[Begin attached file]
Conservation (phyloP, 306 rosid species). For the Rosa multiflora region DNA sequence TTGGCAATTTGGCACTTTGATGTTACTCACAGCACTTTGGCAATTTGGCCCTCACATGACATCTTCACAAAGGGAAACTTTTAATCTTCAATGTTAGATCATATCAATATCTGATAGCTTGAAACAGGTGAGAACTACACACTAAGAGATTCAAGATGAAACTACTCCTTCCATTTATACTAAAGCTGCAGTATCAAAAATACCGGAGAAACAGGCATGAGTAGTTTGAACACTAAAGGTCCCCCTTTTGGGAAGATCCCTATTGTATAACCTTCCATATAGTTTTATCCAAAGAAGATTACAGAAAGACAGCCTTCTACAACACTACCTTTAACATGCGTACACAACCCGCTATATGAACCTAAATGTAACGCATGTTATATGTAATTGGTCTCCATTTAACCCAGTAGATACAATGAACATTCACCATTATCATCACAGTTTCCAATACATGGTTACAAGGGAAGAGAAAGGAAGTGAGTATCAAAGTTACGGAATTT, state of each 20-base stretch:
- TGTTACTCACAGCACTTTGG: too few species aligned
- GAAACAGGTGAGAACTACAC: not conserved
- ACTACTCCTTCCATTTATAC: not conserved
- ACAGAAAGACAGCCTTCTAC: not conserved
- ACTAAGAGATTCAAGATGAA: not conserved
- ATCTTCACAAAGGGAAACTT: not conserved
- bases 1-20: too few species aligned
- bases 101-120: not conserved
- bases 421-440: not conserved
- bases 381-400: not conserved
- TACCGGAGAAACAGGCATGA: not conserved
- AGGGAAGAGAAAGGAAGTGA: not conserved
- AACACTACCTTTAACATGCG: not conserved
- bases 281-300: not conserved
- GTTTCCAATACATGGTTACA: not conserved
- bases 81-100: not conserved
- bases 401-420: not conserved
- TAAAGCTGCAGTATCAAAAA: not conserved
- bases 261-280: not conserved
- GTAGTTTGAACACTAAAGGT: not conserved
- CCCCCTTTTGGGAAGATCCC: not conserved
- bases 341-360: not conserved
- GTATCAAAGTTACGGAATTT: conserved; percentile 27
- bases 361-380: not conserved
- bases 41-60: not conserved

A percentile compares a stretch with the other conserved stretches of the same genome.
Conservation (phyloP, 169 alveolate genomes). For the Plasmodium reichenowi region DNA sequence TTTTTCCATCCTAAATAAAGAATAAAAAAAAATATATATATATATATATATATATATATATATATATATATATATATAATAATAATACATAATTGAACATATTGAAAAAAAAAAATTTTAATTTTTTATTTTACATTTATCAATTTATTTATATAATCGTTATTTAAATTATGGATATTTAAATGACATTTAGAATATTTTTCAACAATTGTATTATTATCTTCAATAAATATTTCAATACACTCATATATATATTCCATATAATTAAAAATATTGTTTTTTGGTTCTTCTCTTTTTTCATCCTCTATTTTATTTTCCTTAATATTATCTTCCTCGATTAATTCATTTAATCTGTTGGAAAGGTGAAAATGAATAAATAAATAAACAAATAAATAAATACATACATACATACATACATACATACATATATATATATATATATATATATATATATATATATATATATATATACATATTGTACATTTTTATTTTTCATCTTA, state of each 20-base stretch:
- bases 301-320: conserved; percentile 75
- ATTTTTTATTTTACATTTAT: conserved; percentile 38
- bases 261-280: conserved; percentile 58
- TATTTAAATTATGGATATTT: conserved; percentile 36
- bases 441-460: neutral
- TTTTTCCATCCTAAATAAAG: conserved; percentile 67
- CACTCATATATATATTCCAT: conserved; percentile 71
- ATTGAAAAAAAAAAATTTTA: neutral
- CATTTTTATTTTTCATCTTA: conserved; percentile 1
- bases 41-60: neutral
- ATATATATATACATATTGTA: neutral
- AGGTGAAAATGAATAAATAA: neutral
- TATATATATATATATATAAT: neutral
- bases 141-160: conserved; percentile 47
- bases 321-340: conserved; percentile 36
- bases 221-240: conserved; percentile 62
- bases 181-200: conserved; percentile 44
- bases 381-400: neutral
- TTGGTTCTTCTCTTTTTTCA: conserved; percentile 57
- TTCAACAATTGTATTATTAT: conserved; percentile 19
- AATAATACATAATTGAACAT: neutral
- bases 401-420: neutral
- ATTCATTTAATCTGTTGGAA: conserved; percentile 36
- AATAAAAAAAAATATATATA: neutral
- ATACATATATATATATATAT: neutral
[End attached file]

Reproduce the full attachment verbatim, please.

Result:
Conservation (phyloP, 306 rosid species). For the Rosa multiflora region DNA sequence TTGGCAATTTGGCACTTTGATGTTACTCACAGCACTTTGGCAATTTGGCCCTCACATGACATCTTCACAAAGGGAAACTTTTAATCTTCAATGTTAGATCATATCAATATCTGATAGCTTGAAACAGGTGAGAACTACACACTAAGAGATTCAAGATGAAACTACTCCTTCCATTTATACTAAAGCTGCAGTATCAAAAATACCGGAGAAACAGGCATGAGTAGTTTGAACACTAAAGGTCCCCCTTTTGGGAAGATCCCTATTGTATAACCTTCCATATAGTTTTATCCAAAGAAGATTACAGAAAGACAGCCTTCTACAACACTACCTTTAACATGCGTACACAACCCGCTATATGAACCTAAATGTAACGCATGTTATATGTAATTGGTCTCCATTTAACCCAGTAGATACAATGAACATTCACCATTATCATCACAGTTTCCAATACATGGTTACAAGGGAAGAGAAAGGAAGTGAGTATCAAAGTTACGGAATTT, state of each 20-base stretch:
- TGTTACTCACAGCACTTTGG: too few species aligned
- GAAACAGGTGAGAACTACAC: not conserved
- ACTACTCCTTCCATTTATAC: not conserved
- ACAGAAAGACAGCCTTCTAC: not conserved
- ACTAAGAGATTCAAGATGAA: not conserved
- ATCTTCACAAAGGGAAACTT: not conserved
- bases 1-20: too few species aligned
- bases 101-120: not conserved
- bases 421-440: not conserved
- bases 381-400: not conserved
- TACCGGAGAAACAGGCATGA: not conserved
- AGGGAAGAGAAAGGAAGTGA: not conserved
- AACACTACCTTTAACATGCG: not conserved
- bases 281-300: not conserved
- GTTTCCAATACATGGTTACA: not conserved
- bases 81-100: not conserved
- bases 401-420: not conserved
- TAAAGCTGCAGTATCAAAAA: not conserved
- bases 261-280: not conserved
- GTAGTTTGAACACTAAAGGT: not conserved
- CCCCCTTTTGGGAAGATCCC: not conserved
- bases 341-360: not conserved
- GTATCAAAGTTACGGAATTT: conserved; percentile 27
- bases 361-380: not conserved
- bases 41-60: not conserved

A percentile compares a stretch with the other conserved stretches of the same genome.
Conservation (phyloP, 169 alveolate genomes). For the Plasmodium reichenowi region DNA sequence TTTTTCCATCCTAAATAAAGAATAAAAAAAAATATATATATATATATATATATATATATATATATATATATATATATAATAATAATACATAATTGAACATATTGAAAAAAAAAAATTTTAATTTTTTATTTTACATTTATCAATTTATTTATATAATCGTTATTTAAATTATGGATATTTAAATGACATTTAGAATATTTTTCAACAATTGTATTATTATCTTCAATAAATATTTCAATACACTCATATATATATTCCATATAATTAAAAATATTGTTTTTTGGTTCTTCTCTTTTTTCATCCTCTATTTTATTTTCCTTAATATTATCTTCCTCGATTAATTCATTTAATCTGTTGGAAAGGTGAAAATGAATAAATAAATAAACAAATAAATAAATACATACATACATACATACATACATACATATATATATATATATATATATATATATATATATATATATATATATACATATTGTACATTTTTATTTTTCATCTTA, state of each 20-base stretch:
- bases 301-320: conserved; percentile 75
- ATTTTTTATTTTACATTTAT: conserved; percentile 38
- bases 261-280: conserved; percentile 58
- TATTTAAATTATGGATATTT: conserved; percentile 36
- bases 441-460: neutral
- TTTTTCCATCCTAAATAAAG: conserved; percentile 67
- CACTCATATATATATTCCAT: conserved; percentile 71
- ATTGAAAAAAAAAAATTTTA: neutral
- CATTTTTATTTTTCATCTTA: conserved; percentile 1
- bases 41-60: neutral
- ATATATATATACATATTGTA: neutral
- AGGTGAAAATGAATAAATAA: neutral
- TATATATATATATATATAAT: neutral
- bases 141-160: conserved; percentile 47
- bases 321-340: conserved; percentile 36
- bases 221-240: conserved; percentile 62
- bases 181-200: conserved; percentile 44
- bases 381-400: neutral
- TTGGTTCTTCTCTTTTTTCA: conserved; percentile 57
- TTCAACAATTGTATTATTAT: conserved; percentile 19
- AATAATACATAATTGAACAT: neutral
- bases 401-420: neutral
- ATTCATTTAATCTGTTGGAA: conserved; percentile 36
- AATAAAAAAAAATATATATA: neutral
- ATACATATATATATATATAT: neutral